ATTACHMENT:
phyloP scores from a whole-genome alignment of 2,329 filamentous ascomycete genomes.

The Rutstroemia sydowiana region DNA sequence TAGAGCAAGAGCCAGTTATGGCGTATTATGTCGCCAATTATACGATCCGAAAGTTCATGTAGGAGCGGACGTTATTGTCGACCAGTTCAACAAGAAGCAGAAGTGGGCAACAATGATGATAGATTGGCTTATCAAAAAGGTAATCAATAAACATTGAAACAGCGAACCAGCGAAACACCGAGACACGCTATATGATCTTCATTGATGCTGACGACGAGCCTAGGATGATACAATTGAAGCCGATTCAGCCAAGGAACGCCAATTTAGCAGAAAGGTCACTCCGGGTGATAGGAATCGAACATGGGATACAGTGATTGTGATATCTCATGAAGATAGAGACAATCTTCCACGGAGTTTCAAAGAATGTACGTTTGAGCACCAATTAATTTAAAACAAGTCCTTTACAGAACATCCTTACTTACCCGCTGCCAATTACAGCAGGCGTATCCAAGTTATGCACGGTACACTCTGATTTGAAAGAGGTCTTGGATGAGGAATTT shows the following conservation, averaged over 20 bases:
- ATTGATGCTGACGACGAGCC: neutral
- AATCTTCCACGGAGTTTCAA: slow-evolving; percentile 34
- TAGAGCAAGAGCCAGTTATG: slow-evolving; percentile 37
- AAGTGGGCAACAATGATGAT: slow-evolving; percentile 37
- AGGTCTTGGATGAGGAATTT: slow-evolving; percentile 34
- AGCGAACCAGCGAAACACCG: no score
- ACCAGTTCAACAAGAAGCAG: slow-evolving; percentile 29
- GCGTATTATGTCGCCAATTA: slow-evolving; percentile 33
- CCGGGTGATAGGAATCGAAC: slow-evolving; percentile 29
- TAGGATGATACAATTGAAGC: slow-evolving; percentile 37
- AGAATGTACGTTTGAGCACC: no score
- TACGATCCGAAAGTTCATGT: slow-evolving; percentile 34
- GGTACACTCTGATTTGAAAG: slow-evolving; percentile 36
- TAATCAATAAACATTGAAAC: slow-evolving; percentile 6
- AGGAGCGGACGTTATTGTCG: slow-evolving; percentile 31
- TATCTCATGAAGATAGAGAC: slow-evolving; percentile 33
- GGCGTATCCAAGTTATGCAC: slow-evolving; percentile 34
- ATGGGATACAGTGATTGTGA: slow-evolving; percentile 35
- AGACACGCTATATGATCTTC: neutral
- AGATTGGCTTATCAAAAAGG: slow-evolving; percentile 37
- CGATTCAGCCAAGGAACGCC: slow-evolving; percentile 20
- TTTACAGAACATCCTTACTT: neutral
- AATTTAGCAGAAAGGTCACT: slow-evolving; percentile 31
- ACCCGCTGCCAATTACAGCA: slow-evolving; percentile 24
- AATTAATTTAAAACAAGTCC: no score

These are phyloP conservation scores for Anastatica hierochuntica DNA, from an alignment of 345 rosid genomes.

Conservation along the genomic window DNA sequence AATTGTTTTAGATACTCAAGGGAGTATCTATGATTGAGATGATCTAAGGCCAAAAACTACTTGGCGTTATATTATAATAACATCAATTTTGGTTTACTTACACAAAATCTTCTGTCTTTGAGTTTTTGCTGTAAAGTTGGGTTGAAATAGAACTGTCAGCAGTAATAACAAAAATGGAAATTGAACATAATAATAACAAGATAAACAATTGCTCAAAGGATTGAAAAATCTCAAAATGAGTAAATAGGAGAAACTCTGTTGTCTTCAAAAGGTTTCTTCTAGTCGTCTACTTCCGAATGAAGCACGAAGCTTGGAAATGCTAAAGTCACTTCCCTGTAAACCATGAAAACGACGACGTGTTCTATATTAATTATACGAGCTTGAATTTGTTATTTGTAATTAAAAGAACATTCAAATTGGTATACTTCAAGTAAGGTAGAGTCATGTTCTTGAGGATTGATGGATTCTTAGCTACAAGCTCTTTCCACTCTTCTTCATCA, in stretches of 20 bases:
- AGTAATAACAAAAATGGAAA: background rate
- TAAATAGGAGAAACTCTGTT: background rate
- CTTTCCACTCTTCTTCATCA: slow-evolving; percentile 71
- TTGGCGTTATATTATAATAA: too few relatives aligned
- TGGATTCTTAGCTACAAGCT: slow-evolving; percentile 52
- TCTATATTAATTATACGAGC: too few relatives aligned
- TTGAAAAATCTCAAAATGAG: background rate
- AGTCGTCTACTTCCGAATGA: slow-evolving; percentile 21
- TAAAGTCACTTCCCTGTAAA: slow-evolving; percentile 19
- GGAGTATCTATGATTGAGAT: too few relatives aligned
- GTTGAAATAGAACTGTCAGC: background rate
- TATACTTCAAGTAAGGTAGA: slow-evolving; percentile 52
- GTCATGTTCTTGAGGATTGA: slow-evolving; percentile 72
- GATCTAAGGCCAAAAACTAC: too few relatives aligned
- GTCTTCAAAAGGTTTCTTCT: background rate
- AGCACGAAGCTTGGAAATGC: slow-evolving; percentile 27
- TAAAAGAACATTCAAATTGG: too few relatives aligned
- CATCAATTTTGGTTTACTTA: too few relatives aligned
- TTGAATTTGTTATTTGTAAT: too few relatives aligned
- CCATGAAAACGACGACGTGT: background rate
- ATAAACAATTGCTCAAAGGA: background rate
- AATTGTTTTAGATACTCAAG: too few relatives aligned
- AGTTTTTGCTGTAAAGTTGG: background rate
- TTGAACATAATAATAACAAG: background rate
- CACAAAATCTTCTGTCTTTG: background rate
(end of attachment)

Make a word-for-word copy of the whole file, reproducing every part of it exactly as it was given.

phyloP scores from a whole-genome alignment of 2,329 filamentous ascomycete genomes.

The Rutstroemia sydowiana region DNA sequence TAGAGCAAGAGCCAGTTATGGCGTATTATGTCGCCAATTATACGATCCGAAAGTTCATGTAGGAGCGGACGTTATTGTCGACCAGTTCAACAAGAAGCAGAAGTGGGCAACAATGATGATAGATTGGCTTATCAAAAAGGTAATCAATAAACATTGAAACAGCGAACCAGCGAAACACCGAGACACGCTATATGATCTTCATTGATGCTGACGACGAGCCTAGGATGATACAATTGAAGCCGATTCAGCCAAGGAACGCCAATTTAGCAGAAAGGTCACTCCGGGTGATAGGAATCGAACATGGGATACAGTGATTGTGATATCTCATGAAGATAGAGACAATCTTCCACGGAGTTTCAAAGAATGTACGTTTGAGCACCAATTAATTTAAAACAAGTCCTTTACAGAACATCCTTACTTACCCGCTGCCAATTACAGCAGGCGTATCCAAGTTATGCACGGTACACTCTGATTTGAAAGAGGTCTTGGATGAGGAATTT shows the following conservation, averaged over 20 bases:
- ATTGATGCTGACGACGAGCC: neutral
- AATCTTCCACGGAGTTTCAA: slow-evolving; percentile 34
- TAGAGCAAGAGCCAGTTATG: slow-evolving; percentile 37
- AAGTGGGCAACAATGATGAT: slow-evolving; percentile 37
- AGGTCTTGGATGAGGAATTT: slow-evolving; percentile 34
- AGCGAACCAGCGAAACACCG: no score
- ACCAGTTCAACAAGAAGCAG: slow-evolving; percentile 29
- GCGTATTATGTCGCCAATTA: slow-evolving; percentile 33
- CCGGGTGATAGGAATCGAAC: slow-evolving; percentile 29
- TAGGATGATACAATTGAAGC: slow-evolving; percentile 37
- AGAATGTACGTTTGAGCACC: no score
- TACGATCCGAAAGTTCATGT: slow-evolving; percentile 34
- GGTACACTCTGATTTGAAAG: slow-evolving; percentile 36
- TAATCAATAAACATTGAAAC: slow-evolving; percentile 6
- AGGAGCGGACGTTATTGTCG: slow-evolving; percentile 31
- TATCTCATGAAGATAGAGAC: slow-evolving; percentile 33
- GGCGTATCCAAGTTATGCAC: slow-evolving; percentile 34
- ATGGGATACAGTGATTGTGA: slow-evolving; percentile 35
- AGACACGCTATATGATCTTC: neutral
- AGATTGGCTTATCAAAAAGG: slow-evolving; percentile 37
- CGATTCAGCCAAGGAACGCC: slow-evolving; percentile 20
- TTTACAGAACATCCTTACTT: neutral
- AATTTAGCAGAAAGGTCACT: slow-evolving; percentile 31
- ACCCGCTGCCAATTACAGCA: slow-evolving; percentile 24
- AATTAATTTAAAACAAGTCC: no score

These are phyloP conservation scores for Anastatica hierochuntica DNA, from an alignment of 345 rosid genomes.

Conservation along the genomic window DNA sequence AATTGTTTTAGATACTCAAGGGAGTATCTATGATTGAGATGATCTAAGGCCAAAAACTACTTGGCGTTATATTATAATAACATCAATTTTGGTTTACTTACACAAAATCTTCTGTCTTTGAGTTTTTGCTGTAAAGTTGGGTTGAAATAGAACTGTCAGCAGTAATAACAAAAATGGAAATTGAACATAATAATAACAAGATAAACAATTGCTCAAAGGATTGAAAAATCTCAAAATGAGTAAATAGGAGAAACTCTGTTGTCTTCAAAAGGTTTCTTCTAGTCGTCTACTTCCGAATGAAGCACGAAGCTTGGAAATGCTAAAGTCACTTCCCTGTAAACCATGAAAACGACGACGTGTTCTATATTAATTATACGAGCTTGAATTTGTTATTTGTAATTAAAAGAACATTCAAATTGGTATACTTCAAGTAAGGTAGAGTCATGTTCTTGAGGATTGATGGATTCTTAGCTACAAGCTCTTTCCACTCTTCTTCATCA, in stretches of 20 bases:
- AGTAATAACAAAAATGGAAA: background rate
- TAAATAGGAGAAACTCTGTT: background rate
- CTTTCCACTCTTCTTCATCA: slow-evolving; percentile 71
- TTGGCGTTATATTATAATAA: too few relatives aligned
- TGGATTCTTAGCTACAAGCT: slow-evolving; percentile 52
- TCTATATTAATTATACGAGC: too few relatives aligned
- TTGAAAAATCTCAAAATGAG: background rate
- AGTCGTCTACTTCCGAATGA: slow-evolving; percentile 21
- TAAAGTCACTTCCCTGTAAA: slow-evolving; percentile 19
- GGAGTATCTATGATTGAGAT: too few relatives aligned
- GTTGAAATAGAACTGTCAGC: background rate
- TATACTTCAAGTAAGGTAGA: slow-evolving; percentile 52
- GTCATGTTCTTGAGGATTGA: slow-evolving; percentile 72
- GATCTAAGGCCAAAAACTAC: too few relatives aligned
- GTCTTCAAAAGGTTTCTTCT: background rate
- AGCACGAAGCTTGGAAATGC: slow-evolving; percentile 27
- TAAAAGAACATTCAAATTGG: too few relatives aligned
- CATCAATTTTGGTTTACTTA: too few relatives aligned
- TTGAATTTGTTATTTGTAAT: too few relatives aligned
- CCATGAAAACGACGACGTGT: background rate
- ATAAACAATTGCTCAAAGGA: background rate
- AATTGTTTTAGATACTCAAG: too few relatives aligned
- AGTTTTTGCTGTAAAGTTGG: background rate
- TTGAACATAATAATAACAAG: background rate
- CACAAAATCTTCTGTCTTTG: background rate